The growth of coal-burning power plants around the world may be the single greatest challenge to averting dangerous climate change.
Governments and the private sector, meanwhile, are spending too little on research into a partial solution, technology to capture and store such plants' carbon dioxide emissions, the group said.
The study by 15 scientists from 13 nations, "Lighting the Way: Toward a Sustainable Energy Future," was commissioned by the governments of China and Brazil and is the product of two years of workshops organized by the InterAcademy Council, the Amsterdam-based network of national academies of science.
The 174-page report details current and developing technologies, and government incentives and other policies, that could lead both the developed and developing world to clean, affordable and sustainable energy supplies.
"The first thing it says, really, is that conservation and energy efficiency will remain for the next couple of decades the most important thing the world can do to get on a sustainable path," said co-chairman Steven Chu, Nobel Prize-winning physicist and director of California's Lawrence Berkeley National Laboratory.
Such steps are urgently needed, the panel said, not only to cut back emissions of carbon dioxide and other gases blamed for global warming, but also to extend basic energy services to 2 billion poor people worldwide and reduce the potential for international conflict over energy resources.
The report took note of the growing role of coal-fired power plants in some countries, "despite increased scientific certainty and growing concern about climate change."
China expects to open one new coal-fired plant per week over the next five years. In the United States, plans for more than 150 new coal plants have been announced since the late 1990s, although some recently have been scrapped or delayed because of climate and other concerns.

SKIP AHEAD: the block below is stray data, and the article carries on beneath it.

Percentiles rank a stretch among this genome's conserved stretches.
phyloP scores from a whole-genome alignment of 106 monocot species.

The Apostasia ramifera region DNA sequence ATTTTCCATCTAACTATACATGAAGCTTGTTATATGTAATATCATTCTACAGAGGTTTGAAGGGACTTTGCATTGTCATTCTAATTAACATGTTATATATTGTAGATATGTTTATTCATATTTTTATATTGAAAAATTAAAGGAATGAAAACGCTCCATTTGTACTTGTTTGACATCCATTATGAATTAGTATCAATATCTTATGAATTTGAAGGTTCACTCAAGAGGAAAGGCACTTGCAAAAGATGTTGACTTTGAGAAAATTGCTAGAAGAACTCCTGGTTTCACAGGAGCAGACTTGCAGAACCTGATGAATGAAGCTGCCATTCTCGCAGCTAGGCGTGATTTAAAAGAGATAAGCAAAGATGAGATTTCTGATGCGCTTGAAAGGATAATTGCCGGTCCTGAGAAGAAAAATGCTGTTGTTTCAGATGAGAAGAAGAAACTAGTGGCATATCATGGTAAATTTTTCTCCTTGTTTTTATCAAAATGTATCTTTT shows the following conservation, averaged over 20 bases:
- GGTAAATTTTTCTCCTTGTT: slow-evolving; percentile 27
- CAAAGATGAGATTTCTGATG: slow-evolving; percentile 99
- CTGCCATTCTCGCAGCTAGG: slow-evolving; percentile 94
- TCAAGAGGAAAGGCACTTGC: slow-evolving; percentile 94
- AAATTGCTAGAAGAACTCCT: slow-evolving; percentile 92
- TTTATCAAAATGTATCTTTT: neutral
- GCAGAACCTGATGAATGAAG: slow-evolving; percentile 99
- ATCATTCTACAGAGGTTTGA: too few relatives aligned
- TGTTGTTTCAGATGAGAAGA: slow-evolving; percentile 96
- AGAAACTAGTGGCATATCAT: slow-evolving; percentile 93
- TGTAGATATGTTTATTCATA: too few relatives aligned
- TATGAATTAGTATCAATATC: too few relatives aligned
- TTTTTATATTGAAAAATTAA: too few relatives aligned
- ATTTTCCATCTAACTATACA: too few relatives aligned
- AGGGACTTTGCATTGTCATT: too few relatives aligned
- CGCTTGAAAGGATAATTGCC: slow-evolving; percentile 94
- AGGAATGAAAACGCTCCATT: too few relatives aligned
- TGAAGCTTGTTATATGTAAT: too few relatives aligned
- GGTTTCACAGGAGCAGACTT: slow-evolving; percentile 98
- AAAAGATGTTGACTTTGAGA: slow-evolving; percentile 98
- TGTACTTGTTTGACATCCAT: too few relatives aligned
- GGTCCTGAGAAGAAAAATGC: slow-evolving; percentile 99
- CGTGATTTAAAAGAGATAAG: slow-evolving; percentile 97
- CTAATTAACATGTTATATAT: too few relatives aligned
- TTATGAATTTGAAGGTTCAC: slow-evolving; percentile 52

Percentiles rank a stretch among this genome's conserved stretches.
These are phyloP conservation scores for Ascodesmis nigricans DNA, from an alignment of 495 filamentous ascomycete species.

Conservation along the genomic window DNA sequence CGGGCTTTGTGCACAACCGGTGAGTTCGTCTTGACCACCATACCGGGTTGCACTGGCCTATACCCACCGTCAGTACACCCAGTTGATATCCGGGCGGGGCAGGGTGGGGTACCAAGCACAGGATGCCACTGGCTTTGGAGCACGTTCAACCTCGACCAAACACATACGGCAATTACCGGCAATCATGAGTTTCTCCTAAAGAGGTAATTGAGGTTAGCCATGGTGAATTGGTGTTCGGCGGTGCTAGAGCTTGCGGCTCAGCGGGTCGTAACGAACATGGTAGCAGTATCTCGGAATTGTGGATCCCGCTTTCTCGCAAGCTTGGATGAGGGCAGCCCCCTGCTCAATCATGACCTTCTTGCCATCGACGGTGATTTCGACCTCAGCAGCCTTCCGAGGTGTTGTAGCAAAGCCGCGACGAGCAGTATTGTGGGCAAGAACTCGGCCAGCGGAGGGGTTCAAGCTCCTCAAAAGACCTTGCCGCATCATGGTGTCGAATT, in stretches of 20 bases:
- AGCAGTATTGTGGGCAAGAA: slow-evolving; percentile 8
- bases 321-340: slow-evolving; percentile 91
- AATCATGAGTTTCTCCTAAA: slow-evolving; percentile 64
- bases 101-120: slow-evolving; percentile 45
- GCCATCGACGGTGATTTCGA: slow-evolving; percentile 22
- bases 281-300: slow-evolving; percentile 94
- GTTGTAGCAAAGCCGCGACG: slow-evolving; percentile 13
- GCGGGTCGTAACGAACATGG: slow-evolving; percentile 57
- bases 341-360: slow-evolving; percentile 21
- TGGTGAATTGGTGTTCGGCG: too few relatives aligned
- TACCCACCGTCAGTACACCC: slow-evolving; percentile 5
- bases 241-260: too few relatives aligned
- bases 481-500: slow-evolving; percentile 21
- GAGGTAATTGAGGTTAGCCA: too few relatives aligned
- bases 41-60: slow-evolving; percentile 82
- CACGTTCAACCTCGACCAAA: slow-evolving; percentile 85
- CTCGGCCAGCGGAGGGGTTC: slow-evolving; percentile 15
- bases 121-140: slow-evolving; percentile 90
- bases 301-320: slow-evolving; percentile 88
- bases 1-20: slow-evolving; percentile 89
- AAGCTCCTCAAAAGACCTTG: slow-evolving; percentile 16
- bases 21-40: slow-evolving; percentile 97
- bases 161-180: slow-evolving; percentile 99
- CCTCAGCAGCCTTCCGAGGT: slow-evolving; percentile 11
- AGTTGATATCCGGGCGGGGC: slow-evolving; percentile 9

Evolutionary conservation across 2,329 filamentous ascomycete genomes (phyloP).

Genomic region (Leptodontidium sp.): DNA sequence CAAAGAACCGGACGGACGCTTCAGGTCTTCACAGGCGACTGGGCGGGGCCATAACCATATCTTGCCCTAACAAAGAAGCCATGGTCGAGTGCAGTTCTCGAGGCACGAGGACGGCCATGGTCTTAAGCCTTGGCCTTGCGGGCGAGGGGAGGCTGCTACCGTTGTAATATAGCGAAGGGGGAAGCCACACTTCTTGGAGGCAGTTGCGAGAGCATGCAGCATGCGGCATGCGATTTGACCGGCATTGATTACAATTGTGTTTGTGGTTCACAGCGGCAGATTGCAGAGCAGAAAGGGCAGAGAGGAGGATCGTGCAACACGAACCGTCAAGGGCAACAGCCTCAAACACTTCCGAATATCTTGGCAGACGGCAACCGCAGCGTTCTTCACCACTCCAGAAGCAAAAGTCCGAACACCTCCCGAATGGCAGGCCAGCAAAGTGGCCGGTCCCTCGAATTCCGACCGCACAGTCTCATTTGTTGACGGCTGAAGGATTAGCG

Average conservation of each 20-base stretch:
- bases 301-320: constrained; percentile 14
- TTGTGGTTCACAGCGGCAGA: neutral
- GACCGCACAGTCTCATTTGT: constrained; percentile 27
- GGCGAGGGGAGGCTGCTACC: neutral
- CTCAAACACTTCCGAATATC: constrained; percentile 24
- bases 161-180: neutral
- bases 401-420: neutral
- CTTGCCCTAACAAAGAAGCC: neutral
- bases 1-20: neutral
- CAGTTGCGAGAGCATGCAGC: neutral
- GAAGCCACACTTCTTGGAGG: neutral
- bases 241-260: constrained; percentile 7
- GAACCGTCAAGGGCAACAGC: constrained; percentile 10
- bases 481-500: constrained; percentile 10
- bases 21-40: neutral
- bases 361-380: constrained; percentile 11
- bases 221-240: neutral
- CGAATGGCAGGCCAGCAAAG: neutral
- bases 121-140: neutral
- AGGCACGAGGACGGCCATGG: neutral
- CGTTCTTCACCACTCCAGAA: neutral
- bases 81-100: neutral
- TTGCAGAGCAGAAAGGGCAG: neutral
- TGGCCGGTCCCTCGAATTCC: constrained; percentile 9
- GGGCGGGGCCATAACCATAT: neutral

European and U.S. scientists and engineers are working to develop capture-and-storage technologies, whereby power plants' carbon-dioxide emissions might be sequestered long-term in abandoned oil wells or other underground cavities. But the InterAcademy Council panel said such work is poorly financed.
"Some would argue this is an absolutely cornerstone policy with currently inadequate investment and attention," panelist Ged Davis, a British energy economist, told reporters in a teleconference Monday.
The report noted public investment worldwide in energy research and development was estimated at US$9 billion in 2005. That should be at least doubled, it said, and there should be "worldwide introduction of price signals for carbon emissions," to push future public and private investment in a carbon-saving direction.
Under the Kyoto Protocol, which requires emissions reductions by industrialized nations, the European Union operates a "carbon price" system whereby industries not using up their quotas can sell allowances to others that overshoot their quotas. The United States rejects the idea of such mandatory emissions cutbacks.
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